How To Draw Up a Green Office Action Plan
The first role of the appointed coordinator or committee is to construct a formal green office action plan and strategy for reducing carbon emissions and use of energy and resources.
Putting Your Ideas Into PracticeThe completion of the office walk-round and green policy should have helped formulate clear ideas about what needs to done and how. The newly appointed coordinator or committee can now begin their role by crystallising problem areas – such as recycling, energy, office supplies, green building and pollution - and solutions in the form of an action plan.
The plan is essentially a realisation of the statements and ambitions advertised in the environmental policy. Its aim is to demonstrate how these ideas will be implemented, when, at what cost and benefit, and who will be responsible.
The Form Of The Action PlanThe action plan will need to be presented to senior management for approval and so will need to be concise and easy to follow. It is therefore a good idea to arrange it in a table form. This can be split up into rows for each ‘activity’, listed in order of priority, with a series of corresponding columns where further details can be entered. The columns could be headed:
- Office Activity – This is the activity deemed environmentally unfriendly, such as the use of energy inefficient light bulbs or lack of plastic recycling facilities.
- Environmental Impact – The detrimental effect of the activity on the environment.
- The green office ‘action’ – This details the responsive actions to be taken and when.
- Savings – This could comprise three columns showing potential savings in pounds, CO2 and KWh of the new action.
- Estimated Cost - If applicable, the estimated of the action.
- Responsibility – which member(s) of the home committee is responsible.
Does The Activity Qualify For A Tax Break Or Loan?The plan could also include columns that note whether the action would be applicable for loan or an Enhanced Capitol Allowance (ECA).
The energy-saving ECA scheme has been set up to encourage organisations to invest in eco-friendly technologies by giving them a 100% tax relief on the qualified expenditure in the year of purchase. The list of applicable technologies are included in the Energy Technology List (ETL), which is managed by the Carbon Trust.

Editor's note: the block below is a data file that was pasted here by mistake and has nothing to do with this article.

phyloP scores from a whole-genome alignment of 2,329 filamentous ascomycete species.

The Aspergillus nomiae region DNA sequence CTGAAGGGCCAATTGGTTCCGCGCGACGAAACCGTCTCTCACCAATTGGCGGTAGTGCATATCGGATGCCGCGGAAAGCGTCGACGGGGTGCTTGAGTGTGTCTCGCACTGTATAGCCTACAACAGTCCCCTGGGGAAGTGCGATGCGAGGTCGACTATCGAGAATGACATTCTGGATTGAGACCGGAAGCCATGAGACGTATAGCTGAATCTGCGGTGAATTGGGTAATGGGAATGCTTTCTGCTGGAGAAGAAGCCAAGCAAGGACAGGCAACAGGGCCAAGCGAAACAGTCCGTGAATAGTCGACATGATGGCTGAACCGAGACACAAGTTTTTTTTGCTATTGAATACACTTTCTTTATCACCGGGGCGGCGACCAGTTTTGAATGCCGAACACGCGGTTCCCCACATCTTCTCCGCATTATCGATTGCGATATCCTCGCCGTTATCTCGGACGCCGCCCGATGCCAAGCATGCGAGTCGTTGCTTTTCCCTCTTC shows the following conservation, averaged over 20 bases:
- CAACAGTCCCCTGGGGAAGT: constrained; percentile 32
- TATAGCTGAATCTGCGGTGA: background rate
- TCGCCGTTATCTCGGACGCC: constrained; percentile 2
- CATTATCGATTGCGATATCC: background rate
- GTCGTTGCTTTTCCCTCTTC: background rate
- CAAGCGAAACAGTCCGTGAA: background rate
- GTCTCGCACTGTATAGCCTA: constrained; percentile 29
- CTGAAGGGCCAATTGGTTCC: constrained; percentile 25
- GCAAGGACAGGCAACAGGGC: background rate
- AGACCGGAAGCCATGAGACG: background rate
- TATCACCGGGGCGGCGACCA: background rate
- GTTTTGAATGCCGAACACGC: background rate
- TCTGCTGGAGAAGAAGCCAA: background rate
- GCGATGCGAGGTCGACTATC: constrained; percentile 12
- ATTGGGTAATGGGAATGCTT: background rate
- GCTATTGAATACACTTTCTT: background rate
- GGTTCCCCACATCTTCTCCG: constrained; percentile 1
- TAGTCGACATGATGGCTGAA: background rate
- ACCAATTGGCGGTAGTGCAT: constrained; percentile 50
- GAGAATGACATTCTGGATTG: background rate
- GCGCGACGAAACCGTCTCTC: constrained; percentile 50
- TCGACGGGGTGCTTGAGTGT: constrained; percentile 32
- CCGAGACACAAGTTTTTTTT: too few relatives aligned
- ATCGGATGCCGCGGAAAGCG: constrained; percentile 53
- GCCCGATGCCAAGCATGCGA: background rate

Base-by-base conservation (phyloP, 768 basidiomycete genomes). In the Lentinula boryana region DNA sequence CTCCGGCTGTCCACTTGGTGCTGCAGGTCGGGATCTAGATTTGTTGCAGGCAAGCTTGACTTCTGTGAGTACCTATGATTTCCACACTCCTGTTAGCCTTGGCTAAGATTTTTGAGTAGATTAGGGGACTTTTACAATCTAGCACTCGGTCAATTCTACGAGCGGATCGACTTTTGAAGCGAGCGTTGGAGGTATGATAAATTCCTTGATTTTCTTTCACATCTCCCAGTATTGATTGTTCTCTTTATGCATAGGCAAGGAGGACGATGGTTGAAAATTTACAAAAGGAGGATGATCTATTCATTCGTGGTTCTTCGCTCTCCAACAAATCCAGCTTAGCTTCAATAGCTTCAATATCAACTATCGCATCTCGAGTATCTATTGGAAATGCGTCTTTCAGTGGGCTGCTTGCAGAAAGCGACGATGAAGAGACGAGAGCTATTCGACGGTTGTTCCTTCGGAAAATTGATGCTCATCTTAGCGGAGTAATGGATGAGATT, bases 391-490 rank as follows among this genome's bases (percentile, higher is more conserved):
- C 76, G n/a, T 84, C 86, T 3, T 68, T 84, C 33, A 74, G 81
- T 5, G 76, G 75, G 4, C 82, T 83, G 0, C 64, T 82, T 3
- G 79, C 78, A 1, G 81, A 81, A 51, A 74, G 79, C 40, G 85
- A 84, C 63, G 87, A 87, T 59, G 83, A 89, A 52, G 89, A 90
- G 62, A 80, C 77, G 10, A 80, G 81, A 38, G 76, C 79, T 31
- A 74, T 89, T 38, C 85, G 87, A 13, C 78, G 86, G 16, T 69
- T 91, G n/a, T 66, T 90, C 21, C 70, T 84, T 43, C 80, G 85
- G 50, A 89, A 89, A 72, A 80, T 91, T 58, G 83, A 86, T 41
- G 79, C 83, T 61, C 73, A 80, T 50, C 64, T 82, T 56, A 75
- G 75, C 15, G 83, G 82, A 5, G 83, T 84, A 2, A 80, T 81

An Open All Inclusive ActivityIn the interests of making the green office initiative as inclusive as possible, the action plan should not be a covert operation but carried out openly in the workplace. If the plan forms part of the workplace policy then it will encourage all employees to do their bit to help.
Be RealisticWhen drawing up the action plan, always try to research each activity carefully and formulate a realistic and specific action. The idea of the plan is to think through each problem to a conclusion, so that the next stage can be used to focus on putting the ideas into practice.
It is useless formulating as many problems as possible with the idea that ‘we’ll work out the solutions as we go along’. This defeats the point of the action plan and will only result in disorganisation and a disheartening number of unrealised goals.
Start SmallIt is actually better to start small with a few realistic objectives. There is no rule against revising your action plan with new targets at a later date, so why not warm up first by tackling the easiest problems that offer the most immediate solutions. This will give you some confidence and experience so you’re ready to face up to some of the trickier problems.
A Simple But Significant StartOne excellent starting action could be in changing the office paper supply to a more environmentally friendly option. With each office employee reportedly screwing up and throwing away two trees-worth of paper every year, and 80% of office waste consisting of stationary, there is an enormous potential for an efficient recycling policy.
The action would be the purchase of chlorine-free, recycled paper for the office stationary and official printing. The committee member in charge would estimate the total paper currently bought annually, work out the total cost and then compare it with the new environmentally friendly option. Although the new option will likely work out more expensive, the difference could potentially be offset by introducing an action to reduce overall paper use.